The 15 Year Old Eating Machine

I have a 15 year old boy in my house.  Do any of you know how much food a 6’2” 200 pound growing boy can eat in a sitting?  A tremendous amount, that’s for sure!  What amazes me even more is how often he can eat.  I made lasagna a few nights ago, and he ate three of the eight pieces I cut the casserole into.  As I was loading the dishwasher 15 minutes later, he returned to the kitchen and bumped me out of the way while he got a huge bowl of cold cereal!

Carl’s walked into the house after wrestling practice and eaten an entire bunch of bananas while waiting for me to finish up supper (all of 15 minutes).  Bags of cereal and gallons of milk can disappear between the time I go to bed and the time I get up.  Loaves of bread, pails of ice cream, cases of soda, packs of hot dogs, boxes of ice cream bars, and packages of cookies seemingly vanish into thin air.  Nothing is safe from my teen age eating machine!

When I ask him if he ate the missing items, he shrugs his shoulders and gives me one of his puzzled looks.  Is it possible that he is eating all this food without realizing it?  I’ve heard of sleep walking:  Is there such thing as sleep eating?  Is it possible that he’s eating so fast that his brain isn’t registering all that is passing between his lips?

I will continue making a stop or two each day at the local grocery store to pick up food for my hungry son.  I feel a little like the adult robin that has a nest full of babies sitting around with their mouths open demanding to be fed.  No matter how many worms daddy bird brings back, they are always looking for more!

I guess the time will come soon enough when the nest will be empty, and I’ll be wishing the hungry bird boy was still around.  When I think about it that way, I’m more than happy to be still needed by my growing son.  He’s at the point where he thinks he’s grown up, but is still mostly unable to take care of his basic needs.  That’s my role in this world, providing worms for my helpless nestling.  I’ll help him grow his own set of wings in the meantime, and I’ll smile proudly as he flies away into the horizon under his own power, praying he has what it takes to make it on his own.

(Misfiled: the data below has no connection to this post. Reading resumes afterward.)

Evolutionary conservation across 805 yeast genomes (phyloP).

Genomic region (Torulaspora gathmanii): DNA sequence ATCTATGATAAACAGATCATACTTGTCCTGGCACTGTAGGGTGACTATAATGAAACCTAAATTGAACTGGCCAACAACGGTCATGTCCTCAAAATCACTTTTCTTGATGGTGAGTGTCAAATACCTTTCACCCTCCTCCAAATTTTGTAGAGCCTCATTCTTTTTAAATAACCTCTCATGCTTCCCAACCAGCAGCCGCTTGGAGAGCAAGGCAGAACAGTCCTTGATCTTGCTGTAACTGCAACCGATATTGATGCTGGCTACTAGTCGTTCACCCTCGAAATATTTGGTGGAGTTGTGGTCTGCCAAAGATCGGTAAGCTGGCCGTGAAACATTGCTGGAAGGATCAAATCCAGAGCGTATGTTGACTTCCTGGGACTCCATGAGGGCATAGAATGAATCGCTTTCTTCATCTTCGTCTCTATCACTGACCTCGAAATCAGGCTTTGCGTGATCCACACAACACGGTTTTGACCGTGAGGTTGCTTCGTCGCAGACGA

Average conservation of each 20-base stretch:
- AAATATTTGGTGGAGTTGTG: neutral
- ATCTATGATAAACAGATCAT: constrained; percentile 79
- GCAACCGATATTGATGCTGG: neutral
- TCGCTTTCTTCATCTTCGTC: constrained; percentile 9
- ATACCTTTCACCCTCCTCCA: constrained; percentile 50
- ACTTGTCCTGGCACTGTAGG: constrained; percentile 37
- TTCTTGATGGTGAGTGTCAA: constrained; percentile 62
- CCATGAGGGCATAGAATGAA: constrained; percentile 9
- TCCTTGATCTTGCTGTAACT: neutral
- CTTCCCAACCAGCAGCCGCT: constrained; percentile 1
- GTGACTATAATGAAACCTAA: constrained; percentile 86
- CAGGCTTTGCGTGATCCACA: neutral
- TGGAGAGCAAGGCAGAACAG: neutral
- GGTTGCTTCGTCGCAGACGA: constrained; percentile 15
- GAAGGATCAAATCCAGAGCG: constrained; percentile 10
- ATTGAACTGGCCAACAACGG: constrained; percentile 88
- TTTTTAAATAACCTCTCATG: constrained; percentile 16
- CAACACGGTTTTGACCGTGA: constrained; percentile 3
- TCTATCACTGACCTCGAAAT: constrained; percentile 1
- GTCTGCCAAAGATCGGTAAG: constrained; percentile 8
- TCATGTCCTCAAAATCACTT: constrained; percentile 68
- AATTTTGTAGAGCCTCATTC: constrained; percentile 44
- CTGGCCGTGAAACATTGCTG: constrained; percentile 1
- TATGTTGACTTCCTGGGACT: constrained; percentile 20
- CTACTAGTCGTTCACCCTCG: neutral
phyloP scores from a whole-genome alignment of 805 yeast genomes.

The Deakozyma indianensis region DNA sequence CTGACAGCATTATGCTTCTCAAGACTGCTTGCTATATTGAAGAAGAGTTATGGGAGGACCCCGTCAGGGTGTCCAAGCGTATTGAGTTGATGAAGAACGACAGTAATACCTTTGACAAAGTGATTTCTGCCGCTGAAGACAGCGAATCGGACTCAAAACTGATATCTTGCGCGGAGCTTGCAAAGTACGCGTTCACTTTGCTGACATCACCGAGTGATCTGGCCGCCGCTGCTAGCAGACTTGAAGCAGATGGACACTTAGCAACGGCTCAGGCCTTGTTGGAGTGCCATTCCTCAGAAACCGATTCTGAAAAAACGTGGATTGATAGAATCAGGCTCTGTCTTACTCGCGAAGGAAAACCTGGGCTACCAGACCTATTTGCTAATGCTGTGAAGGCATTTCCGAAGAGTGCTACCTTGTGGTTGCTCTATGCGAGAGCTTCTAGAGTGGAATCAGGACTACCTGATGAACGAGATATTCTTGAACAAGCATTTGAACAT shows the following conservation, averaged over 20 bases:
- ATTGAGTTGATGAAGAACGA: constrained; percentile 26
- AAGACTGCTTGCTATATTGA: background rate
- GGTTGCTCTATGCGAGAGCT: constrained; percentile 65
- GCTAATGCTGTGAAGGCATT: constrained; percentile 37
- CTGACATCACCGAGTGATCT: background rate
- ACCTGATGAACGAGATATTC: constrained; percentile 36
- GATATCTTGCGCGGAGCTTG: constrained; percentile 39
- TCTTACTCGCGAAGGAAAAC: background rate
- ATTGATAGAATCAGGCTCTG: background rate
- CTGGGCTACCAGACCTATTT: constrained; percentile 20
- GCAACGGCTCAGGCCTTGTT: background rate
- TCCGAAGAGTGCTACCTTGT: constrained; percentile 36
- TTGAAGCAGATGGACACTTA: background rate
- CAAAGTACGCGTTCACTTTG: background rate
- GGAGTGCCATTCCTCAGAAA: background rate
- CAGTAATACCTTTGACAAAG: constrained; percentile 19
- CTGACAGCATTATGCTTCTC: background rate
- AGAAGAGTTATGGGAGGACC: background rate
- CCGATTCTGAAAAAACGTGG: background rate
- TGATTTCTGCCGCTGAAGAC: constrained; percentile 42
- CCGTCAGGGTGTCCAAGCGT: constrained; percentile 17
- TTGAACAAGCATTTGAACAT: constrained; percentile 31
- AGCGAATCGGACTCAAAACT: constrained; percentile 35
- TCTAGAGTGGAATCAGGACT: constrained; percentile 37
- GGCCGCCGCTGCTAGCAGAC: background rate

6 Responses

  1. Tom

    I have 10 and 11 year old boys. They seem to take it as a personal affront if there is food left in the cupboards or the fridge more than a day. Are you telling me it’s going to get worse?!?!?

    Saints preserve and defend me.

  2. Abel

    Is you son in sports? Does he lift weights regulary? Considering his weight he is borderline over weight if you go by BMI. Body Mass Index however can inaccurate if he highly active lifting weights. I understand he is probably growing so his body needs more nutrients but a lot depends on how active he is, which you did not mention. This site will calcuate you sons BMI as a kid. BMI is genreally best used for 18 years or older so this may be a good reference for any persons under 18.

  3. sw

    I really enjoyed this article, and it reminded me of stories my mom told about growing up with her 6’4″ brothers. Given the obesity epidemic in this country, I do feel compelled to mention that as a rapidly growing 15 year old, yes, your son needs a lot of calories to sustain his body, but he also needs nutrients to go along with those calories. I’m sure the items you list – “loaves of bread, pails of ice cream, cases of soda, packs of hot dogs, boxes of ice cream bars, and packages of cookies” – that seem to vanish into thin air aren’t the only things he’s eating, but since you are the provider of worms for your helpless nestling, I would seriously consider how much of the food you provide to your son contains empty calories, or food with no nutritional value. He may not appear to be “overweight” now, but the trouble with this food is the unseen damage it does, even at 15. Furthermore, habits can be hard to break, and when his growing slows and eventually stops, will the appetite for unhealthy foods as well? Anyway, I don’t know you or your kid and everything you eat on a daily basis, and I’m not trying to judge, but that list of food struck me. I think it’s important to remember that food is literally a building block for every body, particularly growing bodies. Just as it’s nearly impossible to build a stong, stable structure with rotten wood and rusty nails, it’s equally difficult to build a strong, healthy body with fats and sugar. Good luck with your eating machine!

  4. Lee

    I’m sure he burns off the food faster than he can eat it. The only thing I would suggest is that you take him with you to the store, so that he can make some choices for himself, along with seeing the cost of those items. That will also help him prepare for being all grown up.

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